Her Own Gannan

2018: On the 40th anniversary of China’s reform and opening up, Peng Cheng interviews students in a school in Manrima Town, Machu County in Gannan Tibetan Autonomous Prefecture.

Gannan Tibetan Autonomous Prefecture, located in northwestern China’s Gansu Province, is home to nearly 700,000 people from Tibetan, Han, and other ethnic groups.

In her 30s, Peng Cheng has worked for the Gannan Radio and Television Station since 2005. Now she is a producer and journalist for the station, and her experience covering stories in the prefecture is now approaching two decades.

For a Better Gannan

Peng now runs a television program called “Focus” featuring in-depth coverage of major local events. She is involved in every aspect of production,
including stories research, on-camera reporting, and editing. To meet deadlines, she often works around the clock.      

Gannan drew a broader spotlight during the poverty alleviation campaign across China in recent years. With an average altitude of over 3,000 meters, the prefecture on the edge of the Qinghai-Tibet Plateau was classified as one of the most impoverished areas in China. A native of Gannan, Peng has witnessed the prefecture’s impressive changes during the poverty alleviation campaign both as a local resident and a journalist.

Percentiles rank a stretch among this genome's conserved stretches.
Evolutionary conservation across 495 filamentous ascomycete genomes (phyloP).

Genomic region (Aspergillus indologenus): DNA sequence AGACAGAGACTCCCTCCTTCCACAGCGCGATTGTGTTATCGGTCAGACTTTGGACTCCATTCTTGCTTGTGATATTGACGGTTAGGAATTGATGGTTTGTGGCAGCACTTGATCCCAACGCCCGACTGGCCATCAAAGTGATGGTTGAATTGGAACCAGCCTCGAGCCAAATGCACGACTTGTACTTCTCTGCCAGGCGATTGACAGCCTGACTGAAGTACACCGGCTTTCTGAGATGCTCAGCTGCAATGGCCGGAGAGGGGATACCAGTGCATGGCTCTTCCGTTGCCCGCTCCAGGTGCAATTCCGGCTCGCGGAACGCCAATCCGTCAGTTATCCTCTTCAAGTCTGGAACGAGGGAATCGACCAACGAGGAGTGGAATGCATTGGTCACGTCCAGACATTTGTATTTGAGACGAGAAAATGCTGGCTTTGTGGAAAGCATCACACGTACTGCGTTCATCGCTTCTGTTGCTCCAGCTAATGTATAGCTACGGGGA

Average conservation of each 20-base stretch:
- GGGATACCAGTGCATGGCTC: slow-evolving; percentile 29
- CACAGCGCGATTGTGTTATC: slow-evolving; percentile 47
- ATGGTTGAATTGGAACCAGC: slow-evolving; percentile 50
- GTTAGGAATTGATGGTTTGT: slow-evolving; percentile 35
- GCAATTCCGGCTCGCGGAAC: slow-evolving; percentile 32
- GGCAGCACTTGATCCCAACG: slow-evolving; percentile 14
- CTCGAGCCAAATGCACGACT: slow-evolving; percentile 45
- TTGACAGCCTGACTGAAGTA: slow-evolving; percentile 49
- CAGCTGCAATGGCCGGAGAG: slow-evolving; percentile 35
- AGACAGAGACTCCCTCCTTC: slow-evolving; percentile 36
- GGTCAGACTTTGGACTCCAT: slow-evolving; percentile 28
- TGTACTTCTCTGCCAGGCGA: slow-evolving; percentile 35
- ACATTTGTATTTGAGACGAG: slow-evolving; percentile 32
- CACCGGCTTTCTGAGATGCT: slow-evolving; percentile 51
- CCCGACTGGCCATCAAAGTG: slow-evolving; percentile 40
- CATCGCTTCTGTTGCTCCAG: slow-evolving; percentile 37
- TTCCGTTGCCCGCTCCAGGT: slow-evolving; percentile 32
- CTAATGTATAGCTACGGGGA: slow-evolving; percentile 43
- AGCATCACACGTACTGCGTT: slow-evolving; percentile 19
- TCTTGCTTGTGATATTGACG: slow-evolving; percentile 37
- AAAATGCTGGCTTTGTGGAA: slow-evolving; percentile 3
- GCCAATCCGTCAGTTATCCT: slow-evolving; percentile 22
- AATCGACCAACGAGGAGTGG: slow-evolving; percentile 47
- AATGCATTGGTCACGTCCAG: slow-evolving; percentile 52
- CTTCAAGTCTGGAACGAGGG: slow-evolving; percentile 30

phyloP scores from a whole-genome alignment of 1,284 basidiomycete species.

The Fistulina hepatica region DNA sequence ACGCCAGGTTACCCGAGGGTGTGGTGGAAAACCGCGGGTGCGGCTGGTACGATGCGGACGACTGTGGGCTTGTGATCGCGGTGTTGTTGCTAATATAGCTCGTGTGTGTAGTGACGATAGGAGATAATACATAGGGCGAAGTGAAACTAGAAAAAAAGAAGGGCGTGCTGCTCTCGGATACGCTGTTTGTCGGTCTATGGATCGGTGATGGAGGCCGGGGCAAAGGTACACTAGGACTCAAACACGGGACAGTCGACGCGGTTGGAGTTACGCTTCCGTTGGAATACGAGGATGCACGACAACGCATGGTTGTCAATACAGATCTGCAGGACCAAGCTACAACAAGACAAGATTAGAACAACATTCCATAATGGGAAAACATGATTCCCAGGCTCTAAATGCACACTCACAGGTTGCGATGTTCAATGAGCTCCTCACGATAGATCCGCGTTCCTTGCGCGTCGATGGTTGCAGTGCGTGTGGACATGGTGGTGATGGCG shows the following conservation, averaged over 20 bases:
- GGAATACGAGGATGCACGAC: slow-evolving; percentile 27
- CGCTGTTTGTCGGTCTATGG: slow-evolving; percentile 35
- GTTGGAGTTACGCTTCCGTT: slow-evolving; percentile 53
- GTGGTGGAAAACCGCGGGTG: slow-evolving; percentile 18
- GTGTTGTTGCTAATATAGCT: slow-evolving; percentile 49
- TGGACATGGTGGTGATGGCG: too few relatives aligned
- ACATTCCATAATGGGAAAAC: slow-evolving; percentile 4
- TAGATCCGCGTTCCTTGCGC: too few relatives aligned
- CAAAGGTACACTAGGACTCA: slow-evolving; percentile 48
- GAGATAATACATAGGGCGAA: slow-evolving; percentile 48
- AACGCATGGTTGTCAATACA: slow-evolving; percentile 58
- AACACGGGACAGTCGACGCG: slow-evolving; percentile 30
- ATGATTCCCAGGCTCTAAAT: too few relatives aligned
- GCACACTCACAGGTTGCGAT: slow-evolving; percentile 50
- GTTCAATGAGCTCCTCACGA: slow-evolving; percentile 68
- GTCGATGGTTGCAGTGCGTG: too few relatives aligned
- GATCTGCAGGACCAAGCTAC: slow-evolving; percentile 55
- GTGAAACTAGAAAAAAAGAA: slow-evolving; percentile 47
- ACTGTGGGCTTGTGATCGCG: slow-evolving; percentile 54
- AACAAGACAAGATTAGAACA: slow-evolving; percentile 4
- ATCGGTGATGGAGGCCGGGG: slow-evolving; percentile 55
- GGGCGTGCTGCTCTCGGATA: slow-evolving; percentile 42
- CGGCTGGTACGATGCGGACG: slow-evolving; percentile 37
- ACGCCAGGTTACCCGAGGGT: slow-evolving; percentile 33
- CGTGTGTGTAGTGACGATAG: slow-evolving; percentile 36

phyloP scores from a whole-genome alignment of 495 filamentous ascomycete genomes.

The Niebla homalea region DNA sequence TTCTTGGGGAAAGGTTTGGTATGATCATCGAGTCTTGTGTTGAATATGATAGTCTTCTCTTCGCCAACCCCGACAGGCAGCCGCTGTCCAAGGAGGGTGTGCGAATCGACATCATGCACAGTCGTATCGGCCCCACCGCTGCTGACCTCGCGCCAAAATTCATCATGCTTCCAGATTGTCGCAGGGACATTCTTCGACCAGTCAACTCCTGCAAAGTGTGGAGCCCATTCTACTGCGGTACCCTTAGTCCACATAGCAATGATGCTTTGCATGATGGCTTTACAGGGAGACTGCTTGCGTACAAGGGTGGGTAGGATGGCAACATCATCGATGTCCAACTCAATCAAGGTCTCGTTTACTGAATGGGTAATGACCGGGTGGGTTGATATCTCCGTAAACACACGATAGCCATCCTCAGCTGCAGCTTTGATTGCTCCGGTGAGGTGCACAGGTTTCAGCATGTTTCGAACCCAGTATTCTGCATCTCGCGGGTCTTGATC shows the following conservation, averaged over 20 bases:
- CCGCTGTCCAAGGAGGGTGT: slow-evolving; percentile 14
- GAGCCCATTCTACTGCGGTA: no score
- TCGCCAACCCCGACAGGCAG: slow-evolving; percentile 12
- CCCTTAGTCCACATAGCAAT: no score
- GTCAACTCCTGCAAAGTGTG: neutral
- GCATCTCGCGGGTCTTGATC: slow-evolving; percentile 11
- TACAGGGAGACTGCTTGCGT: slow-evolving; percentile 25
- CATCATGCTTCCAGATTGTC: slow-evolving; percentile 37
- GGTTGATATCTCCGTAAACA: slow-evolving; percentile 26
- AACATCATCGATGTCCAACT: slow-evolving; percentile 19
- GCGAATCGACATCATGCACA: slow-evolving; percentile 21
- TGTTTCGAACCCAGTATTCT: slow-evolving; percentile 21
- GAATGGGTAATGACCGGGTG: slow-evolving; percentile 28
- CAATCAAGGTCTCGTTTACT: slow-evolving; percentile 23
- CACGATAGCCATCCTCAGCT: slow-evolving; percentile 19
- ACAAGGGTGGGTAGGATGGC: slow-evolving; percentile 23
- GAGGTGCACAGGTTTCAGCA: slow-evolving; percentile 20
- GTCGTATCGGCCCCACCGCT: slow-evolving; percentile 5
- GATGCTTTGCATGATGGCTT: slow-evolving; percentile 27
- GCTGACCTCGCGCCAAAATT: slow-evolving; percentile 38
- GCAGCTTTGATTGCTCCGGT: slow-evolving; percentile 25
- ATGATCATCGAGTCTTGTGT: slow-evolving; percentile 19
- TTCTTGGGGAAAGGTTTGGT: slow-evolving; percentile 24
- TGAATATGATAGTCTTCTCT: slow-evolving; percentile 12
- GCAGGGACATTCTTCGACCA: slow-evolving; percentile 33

2019: Peng Cheng interviews the mounted police on the grassland in Machu County. Vast area, sparse population and complex environment make the livestock and rare medicinal plants vulnerable to wolves and poachers. In November 2003, a brigade of mounted police was formed, patrolling on pastures of 10,000 square kilometers and along the inter-provincial border line that stretches 1,300 kilometers.

Just years ago, local people from some ethnic groups were still leading nomadic lifestyles and lacked permanent dwellings. Domestic animals strolled all over towns. In recent years, nomadic herders have all moved into modern houses, with their living conditions significantly improved. “When they settle down, it is more convenient for their families to get government support for medical care and education,” she said.

Paying It Forward  

 Peng has always been deeply impressed by her fellow locals. During all her years as a journalist, the story of Dro Gyalsentak has always lingered as a constant reminder of goodness in humanity.

In 1982, Dro’s father took in a 42-year-old disabled man named Yang Feizhi, who was almost blind, couldn’t walk, and had no family. He was spotted by Dro’s father while crawling alongside a road. Since then, they treated him like family, serving him food, washing his clothes, and taking care of him when he was ill. When Dro’s father passed away, Dro and his family continued to support Yang, who is now in his 80s.

Unfortunately, Dro was diagnosed with stomach cancer in 2015 and had to stop working. After three years of treatment, the family found it increasingly hard to get by.

Upon learning of their story, the Gannan Radio and Television Station and Peng helped shine light on the family’s prior kindness and devastating turn of events. Dro received great support from strangers, who were moved by the acts of kindness Dro’s family did to Yang and felt sympathetic to their misfortune. Dro’s family received many donations. Dro was eventually able to receive treatment from the best doctors in the country, and the living conditions of his family were also improved.